BMW R1200GS Vs. Buell XB12X Ulysses Vs. KTM 990 Adventure - The End Of The Line - Adventures In Reality

By Tim Carrithers, Photography by Brian J. Nelson

Adventures are like adventurers, or snowflakes or rain ruts or subdural hematomas. They're all different. What's the best adventure bike? What's your idea of adventure? How far? How fast? How dirty do you want to get between that first cup of coffee and the last beer? Be honest. Is groomed gravel as far as you want to get from the pavement? Or are you downloading GPS coordinates for every logging track and goat trail between Cabo San Lucas and Chicken, Alaska?

Effectively a sit-up sport-tourer with attitude, the Buell is happiest on something that's been classified as a road sometime after the Louisiana Purchase. If what you want is a comfy sport-tourer that can carve up a good road and isn't afraid of bad ones or packing a passenger and gear, this is it, especially if your inseam measures less than 34 inches.

Fast enough to humiliate a sportbike in the twisty bits or threaten bona fide dirtbikes once you lever on proper knobbies, the KTM covers more terrain in less time than the others can dream of. It's just less comfortable than the GS for long-hauling you and your kit to the middle of nowhere and back, a little rough around the edges and not as rock-solid reliable. Did we mention it's fast?

But if your idea of adventure is waking up in a place the neighbors can't even spell, miles from the nearest motor homes and matching metal-flake bass boats, there is only the GS. With a towering seat height and a price tag to match, it's not for everyone. But when at least half the fun is following roads most people can't just to see what's at the other end, BMW still builds the best way to get there.

2007 Buell XB12X Ulysses

PRICE
MSRP $11,495 as tested
ENGINE
Type a-c 45-degree V-twin
Valve arrangement ohv, 4v
Bore x stroke 88.9mm x 96.8mm
Displacement 1203cc
Compression ratio 10.0:1
Transmission 5-speed
Final drive 14mm Hibrex belt
CHASSIS
Weight (wet) 510 lb. (231kg)
Weight (dry) 487 lb. (221kg)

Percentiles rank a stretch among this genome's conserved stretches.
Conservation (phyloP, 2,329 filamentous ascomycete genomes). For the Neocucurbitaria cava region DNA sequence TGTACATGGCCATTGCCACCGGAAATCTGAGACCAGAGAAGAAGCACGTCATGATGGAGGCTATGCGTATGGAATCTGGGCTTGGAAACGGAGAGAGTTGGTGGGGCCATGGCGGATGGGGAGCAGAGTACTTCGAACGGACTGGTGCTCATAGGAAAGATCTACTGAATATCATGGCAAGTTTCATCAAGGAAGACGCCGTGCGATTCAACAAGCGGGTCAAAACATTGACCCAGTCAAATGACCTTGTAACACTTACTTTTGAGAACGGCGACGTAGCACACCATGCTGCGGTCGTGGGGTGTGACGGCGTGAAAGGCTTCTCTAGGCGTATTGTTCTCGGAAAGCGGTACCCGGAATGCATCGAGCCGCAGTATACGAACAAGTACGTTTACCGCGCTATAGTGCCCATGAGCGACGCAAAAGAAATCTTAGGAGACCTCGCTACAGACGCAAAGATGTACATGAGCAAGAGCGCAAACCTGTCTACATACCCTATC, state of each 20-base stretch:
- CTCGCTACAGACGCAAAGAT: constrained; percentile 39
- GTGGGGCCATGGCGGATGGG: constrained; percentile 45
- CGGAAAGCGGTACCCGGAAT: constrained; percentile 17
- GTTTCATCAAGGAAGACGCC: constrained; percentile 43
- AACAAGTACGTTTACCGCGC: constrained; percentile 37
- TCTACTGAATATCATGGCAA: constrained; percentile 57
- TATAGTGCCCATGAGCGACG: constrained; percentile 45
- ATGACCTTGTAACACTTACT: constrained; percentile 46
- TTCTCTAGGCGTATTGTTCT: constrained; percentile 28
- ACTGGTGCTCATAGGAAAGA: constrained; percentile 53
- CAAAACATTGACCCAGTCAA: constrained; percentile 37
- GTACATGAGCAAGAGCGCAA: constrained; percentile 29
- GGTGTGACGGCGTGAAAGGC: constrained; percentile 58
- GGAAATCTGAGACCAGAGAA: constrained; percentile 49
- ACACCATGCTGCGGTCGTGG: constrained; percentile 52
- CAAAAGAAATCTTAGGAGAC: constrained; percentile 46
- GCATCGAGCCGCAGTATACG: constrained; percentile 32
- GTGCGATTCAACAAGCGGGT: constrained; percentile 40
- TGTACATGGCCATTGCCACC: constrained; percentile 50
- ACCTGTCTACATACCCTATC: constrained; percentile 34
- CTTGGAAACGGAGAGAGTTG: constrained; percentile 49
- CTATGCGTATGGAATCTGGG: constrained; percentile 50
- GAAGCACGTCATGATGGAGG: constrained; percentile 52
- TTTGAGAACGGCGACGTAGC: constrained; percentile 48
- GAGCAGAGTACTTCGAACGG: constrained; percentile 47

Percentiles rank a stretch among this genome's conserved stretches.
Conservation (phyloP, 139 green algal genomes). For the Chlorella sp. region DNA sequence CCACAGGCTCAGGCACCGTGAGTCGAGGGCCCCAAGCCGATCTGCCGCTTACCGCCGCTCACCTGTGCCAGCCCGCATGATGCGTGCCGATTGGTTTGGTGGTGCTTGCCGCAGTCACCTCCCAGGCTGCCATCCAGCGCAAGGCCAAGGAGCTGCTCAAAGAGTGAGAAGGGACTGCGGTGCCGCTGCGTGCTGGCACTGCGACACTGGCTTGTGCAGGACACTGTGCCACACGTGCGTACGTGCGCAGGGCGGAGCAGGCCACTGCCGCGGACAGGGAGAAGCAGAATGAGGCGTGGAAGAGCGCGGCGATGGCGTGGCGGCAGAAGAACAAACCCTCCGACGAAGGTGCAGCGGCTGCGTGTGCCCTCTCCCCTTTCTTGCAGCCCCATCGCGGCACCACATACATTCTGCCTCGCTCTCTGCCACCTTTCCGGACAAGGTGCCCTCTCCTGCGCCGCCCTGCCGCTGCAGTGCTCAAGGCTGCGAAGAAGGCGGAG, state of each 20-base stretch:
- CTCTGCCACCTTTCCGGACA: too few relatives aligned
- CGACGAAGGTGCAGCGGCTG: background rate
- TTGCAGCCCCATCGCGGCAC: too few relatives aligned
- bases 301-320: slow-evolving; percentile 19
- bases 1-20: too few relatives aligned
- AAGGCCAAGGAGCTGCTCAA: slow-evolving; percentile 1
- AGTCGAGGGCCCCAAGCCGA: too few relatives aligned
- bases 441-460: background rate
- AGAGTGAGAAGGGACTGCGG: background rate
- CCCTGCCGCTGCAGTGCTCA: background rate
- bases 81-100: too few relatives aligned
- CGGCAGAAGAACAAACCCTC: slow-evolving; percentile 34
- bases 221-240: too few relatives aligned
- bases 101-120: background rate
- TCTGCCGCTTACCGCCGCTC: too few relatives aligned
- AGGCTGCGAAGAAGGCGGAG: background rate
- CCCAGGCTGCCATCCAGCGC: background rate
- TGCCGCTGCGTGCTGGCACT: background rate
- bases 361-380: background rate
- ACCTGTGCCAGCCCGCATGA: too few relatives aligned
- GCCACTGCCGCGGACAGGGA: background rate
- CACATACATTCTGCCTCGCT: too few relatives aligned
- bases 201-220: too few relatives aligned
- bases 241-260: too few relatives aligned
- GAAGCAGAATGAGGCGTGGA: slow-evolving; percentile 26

Rake 22.0 deg.
Trail 4.8 in. (122mm)
Wheelbase 54.1 in. (1374mm)
Seat height 31.8 in. (808mm)
Fuel capacity 4.4 gal. (17L)
SUSPENSION
Front 43mm inverted fork, adjustable for spring preload, compression and rebound damping.
Rear single shock, adjustable for spring preload, compression and rebound damping.
PERFORMANCE
Horsepower 84.2 @ 7000 rpm
Torque 67.5 lb.-ft. @ 6220 rpm
Corrected 1/4-mile* 12.31 sec. @ 110.27 mph
Fuel mileage
(low/high/average)
31/50/43
*Performance with test-session weather conditions corrected to sea-level standard conditions (59 degrees F, 29.92 in. of mercury).

2007 KTM 990 Adventure

PRICE
MSRP $13,998 as tested
ENGINE
Type l-c 75-degree V-twin
Valve arrangement DohC, 8v
Bore x stroke 101.0mm x 62.4mm
Displacement 999cc
Compression ratio 11.5:1
Transmission 6-speed
Final drive #525 chain
CHASSIS
Weight (wet) 517 lb. (235kg)
Weight (dry) 482 lb. (219kg)
Rake 26.6 deg.
Trail 4.69 in. (119mm)
Wheelbase 61.8 in. (1570mm)
Seat height 33.9 in. (860mm)
Fuel capacity 5.8 gal. (22L)
SUSPENSION
Front 48mm inverted cartridge
fork, adjustable for spring preload, compression and rebound damping.
Rear single shock, adjustable
for spring preload, compression and rebound damping.
PERFORMANCE
Horsepower 92.7 @ 8770 rpm
Torque 73.9 lb.-ft. @ 4780 rpm
Corrected 1/4-mile* 11.73 sec. @ 111.63 mph
Fuel mileage
(low/high/average)
36/40/38
*Performance with test-session weather conditions corrected to sea-level standard conditions (59 degrees F, 29.92 in. of mercury).